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Intra-operative Multi-Spectral Imaging Systems for Radical Tumor Resection (MUSIS)
 
Principal Investigator Prof. Dr. C.W.G.M. Löwik (Leiden University Medical Center)
CTMM Program manager: Eric Caldenhoven
 
Non-invasive imaging technologies such as CT, MRI and PET mean that cancer can be detected much earlier, allowing tumors to be removed either by open surgery or minimally-invasive techniques such as endoscopy or laparoscopy. During such operations, it is of paramount importance that tumors are removed completely (radically) with sufficient tumor-free margin. However, clinical discrimination between tumor and normal tissue remains difficult during an operation, making non-radical resection (resections in which the resection margin still contains tumor cells) a serious clinical problem. The identification of lymph node metastases also remains problematic during an operation.
 
Near-infrared fluorescence (NIRF) imaging, in which fluorescent molecules are coupled to antibodies or drug molecules that specifically bind to tumor tissue, offers a potential solution to this problem by allowing real-time visualization of tumor tissue and lymph node metastases. The MUSIS project aims to develop new technologies that will enable rapid implementation of intra-operative NIRF imaging of tumor tissue in surgical oncology. It will do so by developing the following:
1) tumor-specific NIRF probes based on existing tumor-directed antibodies or drugs that recognize up-regulated tumor receptors or membrane markers to which a non-toxic NIRF dye can be coupled.
2) sensitive NIRF camera systems that are capable of detecting these probes during surgical operations.
 

Professor Lowik - Clemens Lowik.jpg

Prof. Dr. C.W.G.M. Löwik:
“The MUSIS project represents a highly multi-disciplinary research effort that will bring near-infrared optical imaging into the clinic for image guided cancer surgery. It is a unique collaboration in the Netherlands between leading scientists, technical universities, companies and surgeons, and has the potential to revolutionize surgical oncology by providing surgeons with a real-time fluorescence-based tumor imaging technique to guide surgery for radical resection of tumor tissue and identification of sentinel nodes. By allowing highly tailored surgical treatment, it could significantly improve cancer survival rates.”
 
Prof. Dr. Clemens Löwik is Professor of Molecular Endocrinology and Molecular Imaging at the Leiden University Medical Center. After graduating cum laude as a biologist at Nijmegen University, he finished his Ph.D at Leiden University in 1987. Since 1992 he has worked in the Department of Endocrinology at Leiden University and in 2006 was awarded a full professorship. His research focuses on developing new therapies for bone diseases, such as osteoporosis and bone metastasis. Within his research he is developing non-invasive molecular imaging technologies based on optical imaging to follow a variety of cellular and molecular processes including tumor progression and metastasis. Within Europe, he is one of the pioneers in this technology. He is one of the founder members and the current vice president of the European Society of Molecular Imaging (ESMI).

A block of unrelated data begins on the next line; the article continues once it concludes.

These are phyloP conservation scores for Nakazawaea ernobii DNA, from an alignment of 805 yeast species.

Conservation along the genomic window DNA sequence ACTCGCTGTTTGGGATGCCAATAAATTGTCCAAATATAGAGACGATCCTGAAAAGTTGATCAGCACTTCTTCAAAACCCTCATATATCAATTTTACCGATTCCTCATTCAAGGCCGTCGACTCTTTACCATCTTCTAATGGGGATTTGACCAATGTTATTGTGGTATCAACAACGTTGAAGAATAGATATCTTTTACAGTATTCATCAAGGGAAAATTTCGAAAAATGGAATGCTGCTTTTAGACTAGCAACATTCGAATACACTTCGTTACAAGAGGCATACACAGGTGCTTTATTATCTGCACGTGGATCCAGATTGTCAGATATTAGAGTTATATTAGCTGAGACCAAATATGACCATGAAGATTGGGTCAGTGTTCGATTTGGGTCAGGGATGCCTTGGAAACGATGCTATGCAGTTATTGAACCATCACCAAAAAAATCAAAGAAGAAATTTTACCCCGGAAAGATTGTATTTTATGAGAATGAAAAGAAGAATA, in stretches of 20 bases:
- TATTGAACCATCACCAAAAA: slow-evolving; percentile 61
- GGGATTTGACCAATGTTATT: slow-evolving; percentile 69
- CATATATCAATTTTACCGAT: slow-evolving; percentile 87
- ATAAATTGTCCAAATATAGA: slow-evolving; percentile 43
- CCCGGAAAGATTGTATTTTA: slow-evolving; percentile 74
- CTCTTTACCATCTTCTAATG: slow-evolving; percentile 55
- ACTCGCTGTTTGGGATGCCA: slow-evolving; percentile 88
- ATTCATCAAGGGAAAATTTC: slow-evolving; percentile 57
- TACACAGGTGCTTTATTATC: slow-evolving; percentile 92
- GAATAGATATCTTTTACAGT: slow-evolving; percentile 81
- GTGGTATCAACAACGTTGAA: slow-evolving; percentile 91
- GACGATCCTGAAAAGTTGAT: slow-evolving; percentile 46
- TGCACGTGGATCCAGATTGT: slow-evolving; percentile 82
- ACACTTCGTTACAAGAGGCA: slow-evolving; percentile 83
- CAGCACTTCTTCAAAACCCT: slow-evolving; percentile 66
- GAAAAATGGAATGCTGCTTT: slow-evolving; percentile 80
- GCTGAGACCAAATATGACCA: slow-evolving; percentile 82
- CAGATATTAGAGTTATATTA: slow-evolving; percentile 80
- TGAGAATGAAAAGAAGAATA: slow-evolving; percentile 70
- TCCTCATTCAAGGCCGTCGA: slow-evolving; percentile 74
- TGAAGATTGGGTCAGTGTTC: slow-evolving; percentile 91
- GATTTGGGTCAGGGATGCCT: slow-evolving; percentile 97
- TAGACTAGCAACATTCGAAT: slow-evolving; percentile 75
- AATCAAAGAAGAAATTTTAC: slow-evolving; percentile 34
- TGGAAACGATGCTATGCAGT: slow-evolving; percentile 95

Industrial partners
  • ARA (Antibodies for Research Applications BV)
  • Quest Medical Imaging 
  • DEAM BV
  • Luminostix BV 
  • Percuros BV
  • Westburg BV
 
Academic partners
  • Erasmus Medisch Centrum (EMC)
  • Leids Universitair Centrum (LUMC)
  • Nederlands Kanker Instituut (NKI-AVL)
  • Technische Universiteit Delft (TU Delft)

 

Status of the Musis project end of 2009: PDF (download)
Watch the video about the MUSIS and VOLTA projects: click here (film is in Dutch)
 
 
 
 
General
 
In response to the first call for project proposals in 2007, the Center for Translational Molecular Medicine (CTMM) announced on April 1, 2008, that nine first-call projects would receive research funding amounting to a total of 150 million Euro. On March 10, 2009, it announced that eight new project proposals, submitted in the fall of 2008 in response to the second call for proposals, will receive funding amounting to a total of almost another 100 million Euro.
 
All Dutch university medical centers, plus several universities, a broad spectrum of small and medium-sized enterprises, major industry leaders including Philips and DSM, and the Dutch Government are involved.
 
The funding is provided by the Dutch government, industry and academia. The research is focused firmly on the ‘translational’ aspects of molecular medicine so that results can be applied as quickly as possible to actual patient care.
 
Musis is one of the projects from the second call with a total project budget of 9.2 M€, of which the Dutch government contributes 4.6 M€.
 
 
 
 
Societal benefits and healthcare savings
 
The improved surgical accuracy provided by NIRF imaging could be applied in a variety of patient groups, benefitting survival rates and quality of life.
 
In breast conserving surgery to treat breast cancer, the additional cost of NIRF imaging is more than outweighed by the reduced cost of secondary surgery. For sentinel lymph node removal, NIRF imaging costs are less than the cost of currently used imaging procedures that employ radioactive tracers.
In breast cancer care, NIRF imaging therefore increases QUALYs (quality-adjusted life years) and reduce costs.
 
Expected revenues: EUR 645 million in surgical oncology markets. Job creation in the Netherlands within 5 years: 50 in manufacturing, 15 in sales, 10 in business overhead.
 
 
 
3 April 2013
 
 
   
   
   


 
   

 

 

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